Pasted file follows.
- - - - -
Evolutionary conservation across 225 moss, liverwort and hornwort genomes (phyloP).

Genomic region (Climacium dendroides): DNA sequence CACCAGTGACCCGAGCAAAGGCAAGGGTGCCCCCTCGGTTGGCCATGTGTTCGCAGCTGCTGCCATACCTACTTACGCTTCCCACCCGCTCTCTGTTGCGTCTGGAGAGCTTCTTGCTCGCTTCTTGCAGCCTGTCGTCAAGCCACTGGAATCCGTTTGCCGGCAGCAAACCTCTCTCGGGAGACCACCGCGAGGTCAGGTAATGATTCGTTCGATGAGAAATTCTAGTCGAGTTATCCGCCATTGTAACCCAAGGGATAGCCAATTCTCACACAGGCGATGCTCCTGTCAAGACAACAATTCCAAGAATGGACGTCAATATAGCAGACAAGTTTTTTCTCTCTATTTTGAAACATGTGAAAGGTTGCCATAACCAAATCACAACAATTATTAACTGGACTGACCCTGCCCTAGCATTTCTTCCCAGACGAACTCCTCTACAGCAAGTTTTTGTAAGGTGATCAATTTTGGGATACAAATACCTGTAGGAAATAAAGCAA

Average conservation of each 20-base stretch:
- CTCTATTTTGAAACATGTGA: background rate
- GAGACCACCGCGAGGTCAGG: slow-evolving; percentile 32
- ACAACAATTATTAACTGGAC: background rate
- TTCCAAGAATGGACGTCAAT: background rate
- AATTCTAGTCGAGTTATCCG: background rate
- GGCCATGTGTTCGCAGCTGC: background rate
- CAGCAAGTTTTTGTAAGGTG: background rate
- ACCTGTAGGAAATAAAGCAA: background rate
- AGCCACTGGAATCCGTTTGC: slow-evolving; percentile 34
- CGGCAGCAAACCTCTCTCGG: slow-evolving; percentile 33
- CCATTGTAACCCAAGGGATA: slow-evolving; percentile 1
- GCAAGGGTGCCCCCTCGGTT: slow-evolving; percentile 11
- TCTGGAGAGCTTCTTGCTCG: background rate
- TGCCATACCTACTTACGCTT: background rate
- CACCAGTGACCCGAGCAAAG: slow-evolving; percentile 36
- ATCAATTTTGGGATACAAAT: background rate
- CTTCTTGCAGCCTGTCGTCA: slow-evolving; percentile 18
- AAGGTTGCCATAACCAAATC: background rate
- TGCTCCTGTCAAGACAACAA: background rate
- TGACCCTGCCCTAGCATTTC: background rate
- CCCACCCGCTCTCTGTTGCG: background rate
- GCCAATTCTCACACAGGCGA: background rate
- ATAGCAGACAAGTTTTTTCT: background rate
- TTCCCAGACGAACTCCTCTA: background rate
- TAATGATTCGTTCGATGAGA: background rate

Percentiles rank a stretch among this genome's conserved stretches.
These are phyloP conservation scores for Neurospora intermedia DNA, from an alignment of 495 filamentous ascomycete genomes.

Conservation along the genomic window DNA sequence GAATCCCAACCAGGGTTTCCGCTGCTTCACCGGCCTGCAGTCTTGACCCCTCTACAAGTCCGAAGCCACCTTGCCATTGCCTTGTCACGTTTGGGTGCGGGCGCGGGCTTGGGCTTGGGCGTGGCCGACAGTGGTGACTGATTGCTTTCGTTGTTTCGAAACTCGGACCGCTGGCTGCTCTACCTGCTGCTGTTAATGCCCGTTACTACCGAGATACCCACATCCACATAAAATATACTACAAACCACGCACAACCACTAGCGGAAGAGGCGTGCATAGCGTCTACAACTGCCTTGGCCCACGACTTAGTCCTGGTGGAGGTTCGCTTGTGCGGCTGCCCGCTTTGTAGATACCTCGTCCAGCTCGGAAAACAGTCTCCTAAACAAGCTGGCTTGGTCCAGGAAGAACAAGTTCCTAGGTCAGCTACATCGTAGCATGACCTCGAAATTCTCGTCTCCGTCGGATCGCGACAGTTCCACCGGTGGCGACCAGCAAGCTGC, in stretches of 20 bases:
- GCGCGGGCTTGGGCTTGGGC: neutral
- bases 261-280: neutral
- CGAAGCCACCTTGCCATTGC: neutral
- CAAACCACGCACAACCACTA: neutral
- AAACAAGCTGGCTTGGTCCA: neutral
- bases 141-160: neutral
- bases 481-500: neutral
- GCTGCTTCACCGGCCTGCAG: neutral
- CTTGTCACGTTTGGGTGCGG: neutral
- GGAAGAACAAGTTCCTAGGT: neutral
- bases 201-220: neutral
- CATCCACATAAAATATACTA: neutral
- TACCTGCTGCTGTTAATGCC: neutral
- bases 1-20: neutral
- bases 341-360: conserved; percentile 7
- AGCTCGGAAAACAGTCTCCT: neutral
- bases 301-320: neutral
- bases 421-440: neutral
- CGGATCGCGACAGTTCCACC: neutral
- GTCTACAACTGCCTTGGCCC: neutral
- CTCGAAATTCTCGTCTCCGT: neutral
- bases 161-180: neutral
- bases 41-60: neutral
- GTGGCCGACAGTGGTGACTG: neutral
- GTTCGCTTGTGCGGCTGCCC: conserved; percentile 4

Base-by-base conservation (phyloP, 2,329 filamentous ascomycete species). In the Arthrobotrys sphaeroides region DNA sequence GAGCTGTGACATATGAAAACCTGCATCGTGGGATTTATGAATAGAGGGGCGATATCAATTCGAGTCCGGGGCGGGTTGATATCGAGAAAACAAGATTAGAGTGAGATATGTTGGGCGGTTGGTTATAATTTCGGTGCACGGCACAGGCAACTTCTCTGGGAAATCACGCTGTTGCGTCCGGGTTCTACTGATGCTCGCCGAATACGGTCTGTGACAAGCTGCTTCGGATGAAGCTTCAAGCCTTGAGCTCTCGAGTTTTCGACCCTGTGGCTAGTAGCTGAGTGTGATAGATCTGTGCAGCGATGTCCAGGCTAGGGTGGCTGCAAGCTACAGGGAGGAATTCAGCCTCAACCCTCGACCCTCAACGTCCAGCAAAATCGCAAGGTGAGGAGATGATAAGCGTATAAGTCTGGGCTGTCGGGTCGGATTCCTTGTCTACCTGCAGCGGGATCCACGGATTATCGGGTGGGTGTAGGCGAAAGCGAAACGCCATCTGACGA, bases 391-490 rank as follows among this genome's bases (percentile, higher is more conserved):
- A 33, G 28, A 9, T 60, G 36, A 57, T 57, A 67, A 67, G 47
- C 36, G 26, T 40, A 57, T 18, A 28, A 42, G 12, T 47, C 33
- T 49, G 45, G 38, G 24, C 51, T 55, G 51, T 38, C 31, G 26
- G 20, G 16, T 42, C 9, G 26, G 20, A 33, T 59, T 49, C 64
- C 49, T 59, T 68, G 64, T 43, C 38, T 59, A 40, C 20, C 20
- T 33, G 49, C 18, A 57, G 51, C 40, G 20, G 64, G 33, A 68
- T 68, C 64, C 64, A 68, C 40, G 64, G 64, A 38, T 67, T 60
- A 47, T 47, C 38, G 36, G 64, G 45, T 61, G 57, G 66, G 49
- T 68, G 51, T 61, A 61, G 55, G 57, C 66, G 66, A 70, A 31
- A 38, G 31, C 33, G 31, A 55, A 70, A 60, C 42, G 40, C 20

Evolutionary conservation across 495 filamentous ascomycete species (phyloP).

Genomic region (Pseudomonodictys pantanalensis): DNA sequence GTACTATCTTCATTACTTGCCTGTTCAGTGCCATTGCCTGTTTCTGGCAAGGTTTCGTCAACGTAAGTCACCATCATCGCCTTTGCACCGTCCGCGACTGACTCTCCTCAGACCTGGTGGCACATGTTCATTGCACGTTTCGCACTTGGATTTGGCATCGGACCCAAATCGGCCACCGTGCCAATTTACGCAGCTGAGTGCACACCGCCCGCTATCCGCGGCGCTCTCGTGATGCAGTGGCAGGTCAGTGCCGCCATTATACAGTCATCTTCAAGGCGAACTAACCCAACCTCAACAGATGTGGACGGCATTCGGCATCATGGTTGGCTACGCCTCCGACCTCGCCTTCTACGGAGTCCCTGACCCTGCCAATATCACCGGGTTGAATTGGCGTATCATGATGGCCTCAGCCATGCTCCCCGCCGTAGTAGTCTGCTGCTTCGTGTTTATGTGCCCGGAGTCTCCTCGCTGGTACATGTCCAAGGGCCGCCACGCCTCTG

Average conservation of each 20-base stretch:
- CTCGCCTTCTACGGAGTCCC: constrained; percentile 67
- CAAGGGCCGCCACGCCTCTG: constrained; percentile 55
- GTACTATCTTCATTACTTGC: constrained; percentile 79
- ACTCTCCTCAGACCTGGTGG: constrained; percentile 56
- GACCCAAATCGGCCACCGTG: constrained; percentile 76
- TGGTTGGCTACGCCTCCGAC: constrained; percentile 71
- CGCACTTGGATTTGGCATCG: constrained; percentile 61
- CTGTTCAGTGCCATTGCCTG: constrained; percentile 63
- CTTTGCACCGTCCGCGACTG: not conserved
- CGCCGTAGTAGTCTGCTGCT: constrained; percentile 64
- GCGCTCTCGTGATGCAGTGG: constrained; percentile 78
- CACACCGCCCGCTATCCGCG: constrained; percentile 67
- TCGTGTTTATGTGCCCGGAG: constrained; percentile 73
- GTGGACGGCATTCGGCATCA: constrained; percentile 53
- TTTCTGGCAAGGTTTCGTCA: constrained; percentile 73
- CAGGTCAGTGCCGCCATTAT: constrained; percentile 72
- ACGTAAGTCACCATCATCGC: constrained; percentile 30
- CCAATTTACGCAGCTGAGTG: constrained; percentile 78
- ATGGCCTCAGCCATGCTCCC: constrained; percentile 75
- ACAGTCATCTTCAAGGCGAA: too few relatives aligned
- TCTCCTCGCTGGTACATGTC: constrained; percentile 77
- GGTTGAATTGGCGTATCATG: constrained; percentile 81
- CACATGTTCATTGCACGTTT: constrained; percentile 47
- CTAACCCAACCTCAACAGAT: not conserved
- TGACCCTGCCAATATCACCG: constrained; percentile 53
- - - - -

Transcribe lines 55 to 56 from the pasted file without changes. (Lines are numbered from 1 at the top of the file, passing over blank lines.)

- GTGGCCGACAGTGGTGACTG: neutral
- GTTCGCTTGTGCGGCTGCCC: conserved; percentile 4